Explore Mars in Fiction and Reality


NASA and The Hubble Heritage Team (STScI/AURA)

I was hooked on Andy Weir’s The Martian, which opens in theaters tonight, from the first page. What got me (and many readers I’ve talked to) is not just the fast-paced action, but the well-researched detail filling every page. Everything from NASA’s (over)protectiveness of its astronauts to the harsh realities of living on a barren world grounds the novel in reality and makes the story seem almost real — as if this kind of space exploration could actually happen within my lifetime.

As the novel’s incredible popularity proves, these details aren’t just for sci-fi nerds like me (I’m pretty sure I have my club card somewhere). What struck me was that every woman in my neighborhood moms’ book club was as taken as I was by the richness of the details, even when they delve into math and engineering.

But I didn’t just bring my thoughts on the book to our gathering. I appeared on the doorstep carrying the 12-inch Sky & Telescope Mars globe, and I passed it around as soon as I stepped inside. We could trace with our fingers the path Mark Watney took in the book. Finding Acidalia Planitia, then following the trail through Arabia Terra to his ultimate destination puts his voyage in perspective. (And some of my friends were surprised to find out just how much of the novel’s story was based on reality!)

I also borrowed the big the Mars topography map that hangs on my colleague’s wall (leaving in its place a vague post-it promise that I’d bring it back). That map is larger and thus more heavily labeled than the globe, so not only could we see the distance Watney covers in the book, we could also see the terrain changes he navigated through and see the individual named craters he passes in his journey.

I’m not saying that you should go out and buy a Mars globe or a Mars topography map in order to really appreciate this book. (But I won’t stop you if you want to! Save $20 on the globe on October 2nd by using the coupon code MARTIANS at checkout.) Either way, it’s undeniable that these resources help us (and our families, friends, and students) understand worlds outside and very different from our own.

(Check out our Mars Collection too: a collection of everything we've got on Mars at 25% off!)

7 thoughts on “Explore Mars in Fiction and Reality

  1. Robert-CaseyRobert-Casey

    Manned missions to Mars would be fun and exciting to do, but we need to be sure that there’s no martian life before we go. As a manned mission would surely contaminate Mars with Earth microbes.

    1. Anthony BarreiroAnthony Barreiro

      For the cost of one relatively brief, largely symbolic human mission to Mars, how many hundreds of robots could we send to Mars? Robots can stay there forever and don’t need costly return flights. Given that the budget for planetary exploration is limited, we would get exponentially more bang for our collective bucks by sending lots of robots on long missions, rather than a handful of humans for a flag-waving photo-op.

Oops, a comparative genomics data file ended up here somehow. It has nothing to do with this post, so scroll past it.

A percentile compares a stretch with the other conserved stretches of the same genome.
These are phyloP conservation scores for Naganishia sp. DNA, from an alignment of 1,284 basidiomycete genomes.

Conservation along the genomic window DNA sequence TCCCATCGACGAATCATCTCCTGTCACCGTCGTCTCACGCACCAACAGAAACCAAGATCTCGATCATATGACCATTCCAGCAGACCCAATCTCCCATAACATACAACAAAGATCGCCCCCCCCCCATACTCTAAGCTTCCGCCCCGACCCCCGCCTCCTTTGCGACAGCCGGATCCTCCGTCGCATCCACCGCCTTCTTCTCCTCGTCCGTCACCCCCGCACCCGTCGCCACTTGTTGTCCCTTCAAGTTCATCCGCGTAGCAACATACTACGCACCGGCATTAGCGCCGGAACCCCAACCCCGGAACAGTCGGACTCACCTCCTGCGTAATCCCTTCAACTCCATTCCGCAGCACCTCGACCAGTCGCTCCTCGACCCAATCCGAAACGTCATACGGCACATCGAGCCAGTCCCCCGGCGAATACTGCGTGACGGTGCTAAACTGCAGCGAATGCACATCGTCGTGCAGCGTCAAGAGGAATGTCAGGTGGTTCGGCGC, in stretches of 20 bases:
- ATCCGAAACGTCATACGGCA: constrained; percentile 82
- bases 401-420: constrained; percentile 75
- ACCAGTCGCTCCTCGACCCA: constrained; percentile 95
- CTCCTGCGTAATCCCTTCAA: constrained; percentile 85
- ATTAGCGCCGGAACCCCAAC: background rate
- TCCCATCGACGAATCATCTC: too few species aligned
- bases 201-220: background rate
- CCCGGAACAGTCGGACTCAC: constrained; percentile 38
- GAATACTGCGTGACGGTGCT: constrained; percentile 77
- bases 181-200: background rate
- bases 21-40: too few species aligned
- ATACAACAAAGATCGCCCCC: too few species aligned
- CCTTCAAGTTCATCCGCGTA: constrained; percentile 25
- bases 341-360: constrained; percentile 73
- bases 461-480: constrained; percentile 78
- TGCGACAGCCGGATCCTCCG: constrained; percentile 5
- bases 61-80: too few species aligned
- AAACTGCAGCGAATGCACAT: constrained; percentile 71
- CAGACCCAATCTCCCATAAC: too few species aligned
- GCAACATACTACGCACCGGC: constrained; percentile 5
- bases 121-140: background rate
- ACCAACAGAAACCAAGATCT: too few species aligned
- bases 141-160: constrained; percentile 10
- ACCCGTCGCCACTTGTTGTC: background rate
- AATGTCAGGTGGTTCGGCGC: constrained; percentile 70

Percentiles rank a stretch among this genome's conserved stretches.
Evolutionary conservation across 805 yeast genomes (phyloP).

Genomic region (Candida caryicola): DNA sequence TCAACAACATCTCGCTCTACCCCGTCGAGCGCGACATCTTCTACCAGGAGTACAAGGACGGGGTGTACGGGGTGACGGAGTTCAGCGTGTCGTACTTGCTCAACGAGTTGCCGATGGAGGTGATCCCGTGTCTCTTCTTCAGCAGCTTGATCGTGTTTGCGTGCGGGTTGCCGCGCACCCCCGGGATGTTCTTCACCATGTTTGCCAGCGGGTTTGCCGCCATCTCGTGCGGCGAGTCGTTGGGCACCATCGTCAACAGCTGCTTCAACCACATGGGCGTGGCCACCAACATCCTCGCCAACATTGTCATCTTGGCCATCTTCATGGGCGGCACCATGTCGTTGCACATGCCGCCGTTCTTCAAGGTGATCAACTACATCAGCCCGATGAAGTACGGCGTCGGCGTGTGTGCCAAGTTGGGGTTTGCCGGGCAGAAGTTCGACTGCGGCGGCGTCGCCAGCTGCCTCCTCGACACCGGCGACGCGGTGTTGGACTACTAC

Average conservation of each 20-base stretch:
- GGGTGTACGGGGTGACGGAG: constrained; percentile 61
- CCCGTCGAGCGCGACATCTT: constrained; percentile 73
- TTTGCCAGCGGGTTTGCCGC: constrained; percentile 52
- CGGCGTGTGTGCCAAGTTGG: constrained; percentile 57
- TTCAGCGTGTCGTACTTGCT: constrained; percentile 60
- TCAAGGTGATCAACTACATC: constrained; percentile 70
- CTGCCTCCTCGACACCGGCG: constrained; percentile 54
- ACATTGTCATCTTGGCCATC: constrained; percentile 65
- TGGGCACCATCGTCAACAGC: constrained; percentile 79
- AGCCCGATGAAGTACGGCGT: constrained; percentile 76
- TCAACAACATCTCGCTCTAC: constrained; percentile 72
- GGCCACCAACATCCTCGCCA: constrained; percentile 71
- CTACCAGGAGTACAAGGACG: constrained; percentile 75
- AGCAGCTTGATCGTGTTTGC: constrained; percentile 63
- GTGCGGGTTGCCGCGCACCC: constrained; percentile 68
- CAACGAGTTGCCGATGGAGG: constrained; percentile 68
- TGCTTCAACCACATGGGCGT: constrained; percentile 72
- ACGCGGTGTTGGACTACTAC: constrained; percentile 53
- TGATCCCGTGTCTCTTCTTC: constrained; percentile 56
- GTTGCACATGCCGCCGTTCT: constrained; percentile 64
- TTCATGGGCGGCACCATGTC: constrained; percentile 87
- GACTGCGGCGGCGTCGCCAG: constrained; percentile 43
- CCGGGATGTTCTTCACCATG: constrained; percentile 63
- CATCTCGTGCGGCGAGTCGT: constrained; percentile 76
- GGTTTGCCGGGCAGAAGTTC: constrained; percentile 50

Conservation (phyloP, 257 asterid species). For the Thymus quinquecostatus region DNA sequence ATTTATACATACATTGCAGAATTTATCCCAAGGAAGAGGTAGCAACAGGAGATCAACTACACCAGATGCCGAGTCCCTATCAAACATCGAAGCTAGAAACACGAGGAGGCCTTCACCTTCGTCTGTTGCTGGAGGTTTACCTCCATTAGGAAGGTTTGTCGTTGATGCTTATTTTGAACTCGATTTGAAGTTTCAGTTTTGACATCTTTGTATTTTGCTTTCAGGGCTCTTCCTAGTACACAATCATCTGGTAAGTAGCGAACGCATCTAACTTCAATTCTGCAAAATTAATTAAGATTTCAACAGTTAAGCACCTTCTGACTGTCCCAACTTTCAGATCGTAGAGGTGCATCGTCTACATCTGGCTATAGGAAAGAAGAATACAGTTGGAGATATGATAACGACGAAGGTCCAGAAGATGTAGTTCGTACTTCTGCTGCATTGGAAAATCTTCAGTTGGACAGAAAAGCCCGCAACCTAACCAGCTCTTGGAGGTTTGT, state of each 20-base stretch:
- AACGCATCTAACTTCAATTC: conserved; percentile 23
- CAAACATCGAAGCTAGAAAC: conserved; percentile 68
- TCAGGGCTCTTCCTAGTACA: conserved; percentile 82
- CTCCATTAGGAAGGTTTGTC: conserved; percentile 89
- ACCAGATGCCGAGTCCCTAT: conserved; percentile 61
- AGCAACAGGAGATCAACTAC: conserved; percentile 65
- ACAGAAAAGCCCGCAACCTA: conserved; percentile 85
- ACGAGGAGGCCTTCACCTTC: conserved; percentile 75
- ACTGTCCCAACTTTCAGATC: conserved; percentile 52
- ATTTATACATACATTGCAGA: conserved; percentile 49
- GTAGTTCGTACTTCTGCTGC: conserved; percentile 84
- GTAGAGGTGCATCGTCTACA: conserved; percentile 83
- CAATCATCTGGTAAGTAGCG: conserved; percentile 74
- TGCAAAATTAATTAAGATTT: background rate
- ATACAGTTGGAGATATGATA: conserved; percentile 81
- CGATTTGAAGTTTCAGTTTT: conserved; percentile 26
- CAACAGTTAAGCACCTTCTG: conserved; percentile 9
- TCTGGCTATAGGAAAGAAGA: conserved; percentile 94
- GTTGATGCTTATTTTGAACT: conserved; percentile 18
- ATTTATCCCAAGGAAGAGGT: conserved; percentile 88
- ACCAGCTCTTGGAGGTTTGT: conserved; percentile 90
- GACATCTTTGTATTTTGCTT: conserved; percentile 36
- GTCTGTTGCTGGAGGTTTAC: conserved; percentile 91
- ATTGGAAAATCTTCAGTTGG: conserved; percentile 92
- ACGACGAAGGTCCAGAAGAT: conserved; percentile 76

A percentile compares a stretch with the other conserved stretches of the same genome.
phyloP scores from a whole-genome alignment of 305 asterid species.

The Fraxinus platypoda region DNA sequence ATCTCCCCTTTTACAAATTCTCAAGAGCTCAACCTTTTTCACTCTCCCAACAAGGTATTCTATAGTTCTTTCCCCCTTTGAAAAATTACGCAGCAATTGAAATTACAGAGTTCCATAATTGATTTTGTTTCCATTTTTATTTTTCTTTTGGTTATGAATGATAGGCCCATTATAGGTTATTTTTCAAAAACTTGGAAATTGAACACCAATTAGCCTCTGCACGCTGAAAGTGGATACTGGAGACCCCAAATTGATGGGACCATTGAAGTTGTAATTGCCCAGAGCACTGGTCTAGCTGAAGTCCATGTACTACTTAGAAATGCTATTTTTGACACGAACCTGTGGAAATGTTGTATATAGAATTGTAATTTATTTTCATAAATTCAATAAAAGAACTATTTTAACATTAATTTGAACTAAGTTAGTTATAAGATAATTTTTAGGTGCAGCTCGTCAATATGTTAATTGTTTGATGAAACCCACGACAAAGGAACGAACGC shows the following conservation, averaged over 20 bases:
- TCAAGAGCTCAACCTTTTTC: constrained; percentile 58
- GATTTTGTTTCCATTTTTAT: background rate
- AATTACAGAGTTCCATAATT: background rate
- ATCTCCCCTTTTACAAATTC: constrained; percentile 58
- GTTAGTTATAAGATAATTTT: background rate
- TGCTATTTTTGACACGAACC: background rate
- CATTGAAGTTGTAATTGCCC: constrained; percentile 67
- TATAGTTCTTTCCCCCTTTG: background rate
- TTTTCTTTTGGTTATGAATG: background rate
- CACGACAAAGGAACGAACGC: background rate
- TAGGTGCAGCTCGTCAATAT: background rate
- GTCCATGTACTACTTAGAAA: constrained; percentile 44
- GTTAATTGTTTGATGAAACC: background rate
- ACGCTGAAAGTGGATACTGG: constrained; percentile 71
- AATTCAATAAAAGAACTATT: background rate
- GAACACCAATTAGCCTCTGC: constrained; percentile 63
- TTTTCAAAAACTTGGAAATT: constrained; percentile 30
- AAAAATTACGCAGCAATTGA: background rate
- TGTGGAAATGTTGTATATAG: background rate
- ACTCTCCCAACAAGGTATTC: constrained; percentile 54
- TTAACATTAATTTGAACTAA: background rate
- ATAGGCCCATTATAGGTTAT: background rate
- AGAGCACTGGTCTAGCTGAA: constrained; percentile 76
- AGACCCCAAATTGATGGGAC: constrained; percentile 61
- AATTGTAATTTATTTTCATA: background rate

1. StarChaser55StarChaser55

        Could not agree more. Technology has reached (or is very close to) the point where we can have robotic exploration that can explore and record using sight, sound, motion, and even touch. These recordings could later be played back to anyone wearing the appropriate playback devices to see, hear, and feel what the robot experienced. Who knows, we may someday even have real-time communications with our robotic explorers, if there is a breakthrough in quantum entanglement communications (I know, this conflicts with current theory, but theories can have workarounds 🙂

    2. StarChaser55StarChaser55

      Robotic missions are much easier to sterilize than the walking reservoirs of bacteria known as humans, and as Mr. Barreiro has mentioned, it is much cheaper to send machines instead of people. With the improvements in artificial intelligence, sensor technology, and remote sensing, there really is no justification for sending humans at this time.

  2. AstRonRoverRon

    I think that manned missions to Mars are important. We need to start developing a capability to get off this rock and move out to survive as a species. Mars is the start. I think it is in the human DNA to move and explore. If not we would all be in Africa still.

    As far as the book goes, after I had read about a quarter of it, I thought this would make a great movie. I was pleased when I found out how quickly they made into one. I plan on seeing it this weekend and hope they haven’t screwed it up!

    1. Anthony BarreiroAnthony Barreiro

      In order to survive and thrive as a species, we need to learn how to live in a sustainable manner on planet Earth. This is the only habitable planet we’re going to have access to for the foreseeable future. We can’t just trash this planet and then go move elsewhere. The frontier ethic doesn’t work any more.

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